Published on in Vaccine Update for Healthcare Providers
In the beginning of February the 2018 versions of the childhood and adult immunization schedules were released. Have you looked over the changes? Most, but not all, changes were to clarify existing text. See if you can correctly answer the questions below:
- Which two vaccines are no longer available, so references were removed from the schedules? Hint: One was on the childhood schedule and one was on the adult schedule.
- What information does a new table on the childhood immunization schedule summarize?
- For which vaccine has the dosing related to outbreaks been added to the adult schedule?
- Recommendations for what new vaccine were added to the adult schedule?
Two vaccines are no longer available
References to MenHibrix® (Hib-MenCy) vaccine and MPSV4 (4-valent meningococcal polysaccharide vaccine) have been removed from the childhood and adult immunization schedules, respectively, because these vaccines are no longer available. All doses of MenHibrix have expired.
Childhood vaccines table
A new table was added to the childhood immunization schedule to organize abbreviations and brand names of available childhood vaccines. The table is on the cover of the schedule document.
Outbreak dosing for adults
Adults who have had two doses or fewer of mumps-containing vaccine and are at increased risk of infection because of an outbreak should get an additional dose of MMR vaccine.
New vaccine for adults
The licensing of a new shingles vaccine, Shingrix®, led to a series of updates related to the use of shingles vaccine on the 2018 adult immunization schedule. Updated recommendations include:
- Adults ages 50 years and older — two doses of Shingrix separated by two to six months regardless of previous shingles disease or vaccination with Zostavax®.
- If a person received Zostavax, Shingrix should not be administered until at least 2 months later.
- Adults 60 years and older can get either vaccine, but Shingrix is preferred.
Also, to note, the abbreviation for Zostavax vaccine will now be ZVL instead of HZV, which was used previously to distinguish between the two vaccines. ZVL indicates that Zostavax is the live viral version. Shingrix will be designated as RZV to indicate that it is the recombinant zoster vaccine.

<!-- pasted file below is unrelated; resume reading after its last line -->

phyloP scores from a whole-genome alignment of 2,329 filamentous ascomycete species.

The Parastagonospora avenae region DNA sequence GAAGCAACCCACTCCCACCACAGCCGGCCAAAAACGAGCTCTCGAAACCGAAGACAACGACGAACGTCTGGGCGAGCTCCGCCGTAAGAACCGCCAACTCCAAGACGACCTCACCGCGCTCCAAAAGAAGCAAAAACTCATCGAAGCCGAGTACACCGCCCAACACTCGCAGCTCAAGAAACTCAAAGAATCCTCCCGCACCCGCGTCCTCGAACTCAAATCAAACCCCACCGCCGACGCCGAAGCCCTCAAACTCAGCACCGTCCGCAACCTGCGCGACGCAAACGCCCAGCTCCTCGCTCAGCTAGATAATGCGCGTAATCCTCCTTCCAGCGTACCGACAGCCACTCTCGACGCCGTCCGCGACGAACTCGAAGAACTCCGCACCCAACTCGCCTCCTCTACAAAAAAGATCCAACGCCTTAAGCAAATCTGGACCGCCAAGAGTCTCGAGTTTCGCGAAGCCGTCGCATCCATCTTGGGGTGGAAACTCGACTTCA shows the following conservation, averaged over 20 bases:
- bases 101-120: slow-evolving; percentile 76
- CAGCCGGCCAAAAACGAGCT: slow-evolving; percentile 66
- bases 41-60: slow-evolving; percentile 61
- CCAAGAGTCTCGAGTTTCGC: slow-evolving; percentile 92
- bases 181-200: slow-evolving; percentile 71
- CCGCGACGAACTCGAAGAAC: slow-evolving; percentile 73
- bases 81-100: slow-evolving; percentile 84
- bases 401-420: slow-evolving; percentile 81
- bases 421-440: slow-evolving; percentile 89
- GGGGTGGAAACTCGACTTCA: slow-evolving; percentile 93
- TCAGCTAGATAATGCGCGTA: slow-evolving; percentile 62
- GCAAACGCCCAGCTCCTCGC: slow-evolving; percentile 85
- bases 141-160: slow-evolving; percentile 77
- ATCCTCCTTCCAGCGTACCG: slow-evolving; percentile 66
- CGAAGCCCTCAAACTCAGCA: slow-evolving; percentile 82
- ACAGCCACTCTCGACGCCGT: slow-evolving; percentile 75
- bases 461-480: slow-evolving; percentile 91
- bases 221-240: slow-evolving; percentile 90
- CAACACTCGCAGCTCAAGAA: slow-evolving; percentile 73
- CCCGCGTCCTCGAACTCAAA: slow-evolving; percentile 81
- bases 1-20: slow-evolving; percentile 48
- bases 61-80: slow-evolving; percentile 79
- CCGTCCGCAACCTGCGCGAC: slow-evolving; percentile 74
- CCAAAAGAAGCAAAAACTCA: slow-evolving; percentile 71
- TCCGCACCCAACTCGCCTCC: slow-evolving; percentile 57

Review all changes, print or bookmark the 2018 versions of the immunization schedule:
The accompanying Morbidity and Mortality Weekly Reports (MMWR) are also available:
- Advisory Committee on Immunization Practices Recommended Immunization Schedule for Children and Adolescents Aged 18 Years or Younger — United States, 2018, February 9, 2018/67(5);156–157
- Advisory Committee on Immunization Practices Recommended Immunization Schedule for Adults Aged 19 Years or Older — United States, 2018, February 9, 2018/67(5);158–160
Materials in this section are updated as new information and vaccines become available. The Vaccine Education Center staff regularly reviews materials for accuracy.
You should not consider the information in this site to be specific, professional medical advice for your personal health or for your family's personal health. You should not use it to replace any relationship with a physician or other qualified healthcare professional. For medical concerns, including decisions about vaccinations, medications and other treatments, you should always consult your physician or, in serious cases, seek immediate assistance from emergency personnel.